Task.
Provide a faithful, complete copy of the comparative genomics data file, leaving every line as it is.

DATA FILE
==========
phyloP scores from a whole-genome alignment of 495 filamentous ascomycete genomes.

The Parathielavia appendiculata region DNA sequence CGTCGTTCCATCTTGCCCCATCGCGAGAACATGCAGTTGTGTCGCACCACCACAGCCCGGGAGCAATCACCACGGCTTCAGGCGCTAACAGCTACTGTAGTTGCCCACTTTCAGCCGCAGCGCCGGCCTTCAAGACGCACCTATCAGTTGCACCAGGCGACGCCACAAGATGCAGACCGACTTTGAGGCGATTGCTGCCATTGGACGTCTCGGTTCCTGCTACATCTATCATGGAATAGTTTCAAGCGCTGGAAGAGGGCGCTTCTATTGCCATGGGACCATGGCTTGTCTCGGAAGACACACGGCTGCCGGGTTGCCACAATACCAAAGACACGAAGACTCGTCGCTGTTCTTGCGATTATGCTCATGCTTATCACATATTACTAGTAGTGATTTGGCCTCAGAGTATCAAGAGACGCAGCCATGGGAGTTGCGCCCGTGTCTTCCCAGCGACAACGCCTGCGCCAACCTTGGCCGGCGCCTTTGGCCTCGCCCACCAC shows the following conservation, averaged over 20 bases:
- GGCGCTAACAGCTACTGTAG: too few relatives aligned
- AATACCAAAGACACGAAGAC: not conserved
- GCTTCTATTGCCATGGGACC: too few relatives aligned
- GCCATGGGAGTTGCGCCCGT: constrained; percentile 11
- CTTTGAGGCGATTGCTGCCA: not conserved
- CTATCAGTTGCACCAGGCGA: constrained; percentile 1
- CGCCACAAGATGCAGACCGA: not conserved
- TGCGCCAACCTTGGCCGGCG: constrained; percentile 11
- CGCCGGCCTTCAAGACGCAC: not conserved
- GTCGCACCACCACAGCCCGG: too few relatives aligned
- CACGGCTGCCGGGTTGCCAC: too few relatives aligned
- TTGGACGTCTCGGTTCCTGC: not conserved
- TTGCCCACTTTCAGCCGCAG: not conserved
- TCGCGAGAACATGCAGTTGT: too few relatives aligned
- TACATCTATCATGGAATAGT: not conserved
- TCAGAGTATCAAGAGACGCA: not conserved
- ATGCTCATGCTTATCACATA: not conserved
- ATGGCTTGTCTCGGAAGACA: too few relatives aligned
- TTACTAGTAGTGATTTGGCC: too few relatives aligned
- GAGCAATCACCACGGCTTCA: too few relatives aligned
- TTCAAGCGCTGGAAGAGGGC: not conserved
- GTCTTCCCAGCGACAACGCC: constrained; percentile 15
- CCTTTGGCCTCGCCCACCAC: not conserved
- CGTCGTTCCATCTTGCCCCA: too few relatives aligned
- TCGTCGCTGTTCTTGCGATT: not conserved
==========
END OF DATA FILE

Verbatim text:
phyloP scores from a whole-genome alignment of 495 filamentous ascomycete genomes.

The Parathielavia appendiculata region DNA sequence CGTCGTTCCATCTTGCCCCATCGCGAGAACATGCAGTTGTGTCGCACCACCACAGCCCGGGAGCAATCACCACGGCTTCAGGCGCTAACAGCTACTGTAGTTGCCCACTTTCAGCCGCAGCGCCGGCCTTCAAGACGCACCTATCAGTTGCACCAGGCGACGCCACAAGATGCAGACCGACTTTGAGGCGATTGCTGCCATTGGACGTCTCGGTTCCTGCTACATCTATCATGGAATAGTTTCAAGCGCTGGAAGAGGGCGCTTCTATTGCCATGGGACCATGGCTTGTCTCGGAAGACACACGGCTGCCGGGTTGCCACAATACCAAAGACACGAAGACTCGTCGCTGTTCTTGCGATTATGCTCATGCTTATCACATATTACTAGTAGTGATTTGGCCTCAGAGTATCAAGAGACGCAGCCATGGGAGTTGCGCCCGTGTCTTCCCAGCGACAACGCCTGCGCCAACCTTGGCCGGCGCCTTTGGCCTCGCCCACCAC shows the following conservation, averaged over 20 bases:
- GGCGCTAACAGCTACTGTAG: too few relatives aligned
- AATACCAAAGACACGAAGAC: not conserved
- GCTTCTATTGCCATGGGACC: too few relatives aligned
- GCCATGGGAGTTGCGCCCGT: constrained; percentile 11
- CTTTGAGGCGATTGCTGCCA: not conserved
- CTATCAGTTGCACCAGGCGA: constrained; percentile 1
- CGCCACAAGATGCAGACCGA: not conserved
- TGCGCCAACCTTGGCCGGCG: constrained; percentile 11
- CGCCGGCCTTCAAGACGCAC: not conserved
- GTCGCACCACCACAGCCCGG: too few relatives aligned
- CACGGCTGCCGGGTTGCCAC: too few relatives aligned
- TTGGACGTCTCGGTTCCTGC: not conserved
- TTGCCCACTTTCAGCCGCAG: not conserved
- TCGCGAGAACATGCAGTTGT: too few relatives aligned
- TACATCTATCATGGAATAGT: not conserved
- TCAGAGTATCAAGAGACGCA: not conserved
- ATGCTCATGCTTATCACATA: not conserved
- ATGGCTTGTCTCGGAAGACA: too few relatives aligned
- TTACTAGTAGTGATTTGGCC: too few relatives aligned
- GAGCAATCACCACGGCTTCA: too few relatives aligned
- TTCAAGCGCTGGAAGAGGGC: not conserved
- GTCTTCCCAGCGACAACGCC: constrained; percentile 15
- CCTTTGGCCTCGCCCACCAC: not conserved
- CGTCGTTCCATCTTGCCCCA: too few relatives aligned
- TCGTCGCTGTTCTTGCGATT: not conserved